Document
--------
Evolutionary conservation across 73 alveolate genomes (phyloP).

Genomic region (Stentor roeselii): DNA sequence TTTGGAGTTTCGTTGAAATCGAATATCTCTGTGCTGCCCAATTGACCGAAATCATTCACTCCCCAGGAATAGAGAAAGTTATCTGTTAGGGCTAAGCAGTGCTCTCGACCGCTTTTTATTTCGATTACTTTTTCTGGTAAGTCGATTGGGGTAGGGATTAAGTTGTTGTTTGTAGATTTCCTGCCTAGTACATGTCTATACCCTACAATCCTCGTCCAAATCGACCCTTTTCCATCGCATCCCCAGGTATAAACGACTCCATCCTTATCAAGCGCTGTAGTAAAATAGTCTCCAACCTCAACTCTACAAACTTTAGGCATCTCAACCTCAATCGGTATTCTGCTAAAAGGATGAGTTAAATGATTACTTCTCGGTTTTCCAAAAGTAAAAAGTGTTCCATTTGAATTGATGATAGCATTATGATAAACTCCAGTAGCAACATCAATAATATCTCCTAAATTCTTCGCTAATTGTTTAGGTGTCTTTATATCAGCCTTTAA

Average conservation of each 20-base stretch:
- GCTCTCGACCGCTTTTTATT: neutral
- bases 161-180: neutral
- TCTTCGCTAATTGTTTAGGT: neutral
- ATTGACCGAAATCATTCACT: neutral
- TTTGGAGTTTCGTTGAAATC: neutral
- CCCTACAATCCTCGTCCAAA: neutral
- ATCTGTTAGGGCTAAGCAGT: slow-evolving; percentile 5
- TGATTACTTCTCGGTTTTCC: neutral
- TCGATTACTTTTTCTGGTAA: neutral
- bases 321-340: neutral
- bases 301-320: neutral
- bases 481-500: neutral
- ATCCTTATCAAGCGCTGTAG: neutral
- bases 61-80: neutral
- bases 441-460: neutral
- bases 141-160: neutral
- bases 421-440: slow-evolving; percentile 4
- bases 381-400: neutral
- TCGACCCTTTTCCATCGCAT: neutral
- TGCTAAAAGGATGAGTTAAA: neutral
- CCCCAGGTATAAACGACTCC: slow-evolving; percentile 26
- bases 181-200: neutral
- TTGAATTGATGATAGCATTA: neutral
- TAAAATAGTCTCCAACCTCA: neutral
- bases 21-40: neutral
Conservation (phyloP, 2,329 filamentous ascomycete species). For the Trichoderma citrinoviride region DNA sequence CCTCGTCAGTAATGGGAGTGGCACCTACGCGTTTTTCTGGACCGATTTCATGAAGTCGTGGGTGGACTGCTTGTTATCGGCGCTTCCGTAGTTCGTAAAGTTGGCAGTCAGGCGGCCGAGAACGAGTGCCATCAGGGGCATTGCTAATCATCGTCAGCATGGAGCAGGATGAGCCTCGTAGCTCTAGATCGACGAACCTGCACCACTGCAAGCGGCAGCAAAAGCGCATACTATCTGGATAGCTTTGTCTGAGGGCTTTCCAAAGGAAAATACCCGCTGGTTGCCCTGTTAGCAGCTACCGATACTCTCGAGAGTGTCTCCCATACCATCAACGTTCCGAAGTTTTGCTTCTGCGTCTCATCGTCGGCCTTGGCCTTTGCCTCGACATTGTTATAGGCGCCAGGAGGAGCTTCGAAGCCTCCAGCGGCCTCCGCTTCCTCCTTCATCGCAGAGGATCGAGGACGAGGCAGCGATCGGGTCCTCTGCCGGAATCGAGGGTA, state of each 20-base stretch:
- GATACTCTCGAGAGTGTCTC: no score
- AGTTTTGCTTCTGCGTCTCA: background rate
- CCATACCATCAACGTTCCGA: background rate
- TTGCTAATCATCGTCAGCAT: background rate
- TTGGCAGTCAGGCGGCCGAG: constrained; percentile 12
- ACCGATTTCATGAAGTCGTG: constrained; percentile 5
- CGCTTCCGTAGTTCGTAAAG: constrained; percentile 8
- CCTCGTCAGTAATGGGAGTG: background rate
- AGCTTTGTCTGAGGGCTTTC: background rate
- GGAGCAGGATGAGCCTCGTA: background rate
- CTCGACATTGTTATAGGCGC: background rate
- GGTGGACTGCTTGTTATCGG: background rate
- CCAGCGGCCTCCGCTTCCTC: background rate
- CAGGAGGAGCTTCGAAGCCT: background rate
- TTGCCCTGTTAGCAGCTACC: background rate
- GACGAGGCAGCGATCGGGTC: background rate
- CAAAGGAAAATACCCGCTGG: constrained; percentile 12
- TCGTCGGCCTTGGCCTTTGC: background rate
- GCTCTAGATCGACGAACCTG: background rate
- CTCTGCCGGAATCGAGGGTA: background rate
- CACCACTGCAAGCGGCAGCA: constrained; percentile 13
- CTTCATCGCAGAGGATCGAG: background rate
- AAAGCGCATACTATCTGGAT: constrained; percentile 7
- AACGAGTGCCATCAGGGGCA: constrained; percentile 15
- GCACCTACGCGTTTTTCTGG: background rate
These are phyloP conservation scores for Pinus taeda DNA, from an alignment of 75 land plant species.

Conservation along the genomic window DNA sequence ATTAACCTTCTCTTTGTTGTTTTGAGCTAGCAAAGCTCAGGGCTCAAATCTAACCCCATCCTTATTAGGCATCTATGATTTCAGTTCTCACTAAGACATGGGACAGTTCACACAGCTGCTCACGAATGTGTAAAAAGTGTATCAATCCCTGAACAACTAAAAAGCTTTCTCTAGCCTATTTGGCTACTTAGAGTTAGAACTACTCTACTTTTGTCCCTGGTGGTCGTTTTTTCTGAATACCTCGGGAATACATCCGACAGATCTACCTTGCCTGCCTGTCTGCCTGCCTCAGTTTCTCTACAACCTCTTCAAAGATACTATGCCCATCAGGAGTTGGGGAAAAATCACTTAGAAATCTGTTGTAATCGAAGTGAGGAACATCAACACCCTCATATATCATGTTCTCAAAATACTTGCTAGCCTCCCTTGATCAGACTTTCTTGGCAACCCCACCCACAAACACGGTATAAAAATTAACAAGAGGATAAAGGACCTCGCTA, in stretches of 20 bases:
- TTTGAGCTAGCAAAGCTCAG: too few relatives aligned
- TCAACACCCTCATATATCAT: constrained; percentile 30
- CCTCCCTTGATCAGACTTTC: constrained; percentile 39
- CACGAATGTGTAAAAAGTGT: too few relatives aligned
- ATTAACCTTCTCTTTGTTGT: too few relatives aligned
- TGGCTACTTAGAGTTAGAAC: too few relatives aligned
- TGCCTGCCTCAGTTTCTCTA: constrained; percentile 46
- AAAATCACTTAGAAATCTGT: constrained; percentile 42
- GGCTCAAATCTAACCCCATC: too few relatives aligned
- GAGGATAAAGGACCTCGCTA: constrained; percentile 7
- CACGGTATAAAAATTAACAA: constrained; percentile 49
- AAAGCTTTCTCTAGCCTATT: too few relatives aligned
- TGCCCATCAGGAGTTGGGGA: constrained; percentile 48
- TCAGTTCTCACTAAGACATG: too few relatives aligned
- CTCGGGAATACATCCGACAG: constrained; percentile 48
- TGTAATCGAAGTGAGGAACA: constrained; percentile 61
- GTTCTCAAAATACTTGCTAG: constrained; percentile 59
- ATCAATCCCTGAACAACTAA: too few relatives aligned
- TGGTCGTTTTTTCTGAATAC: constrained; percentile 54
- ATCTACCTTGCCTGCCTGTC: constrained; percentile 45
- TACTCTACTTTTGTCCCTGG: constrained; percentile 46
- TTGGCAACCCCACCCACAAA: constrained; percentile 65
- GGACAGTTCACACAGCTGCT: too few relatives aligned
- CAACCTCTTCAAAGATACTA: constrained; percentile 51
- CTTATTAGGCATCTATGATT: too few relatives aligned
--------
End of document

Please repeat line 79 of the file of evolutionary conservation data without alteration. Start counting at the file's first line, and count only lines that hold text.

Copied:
- GGACAGTTCACACAGCTGCT: too few relatives aligned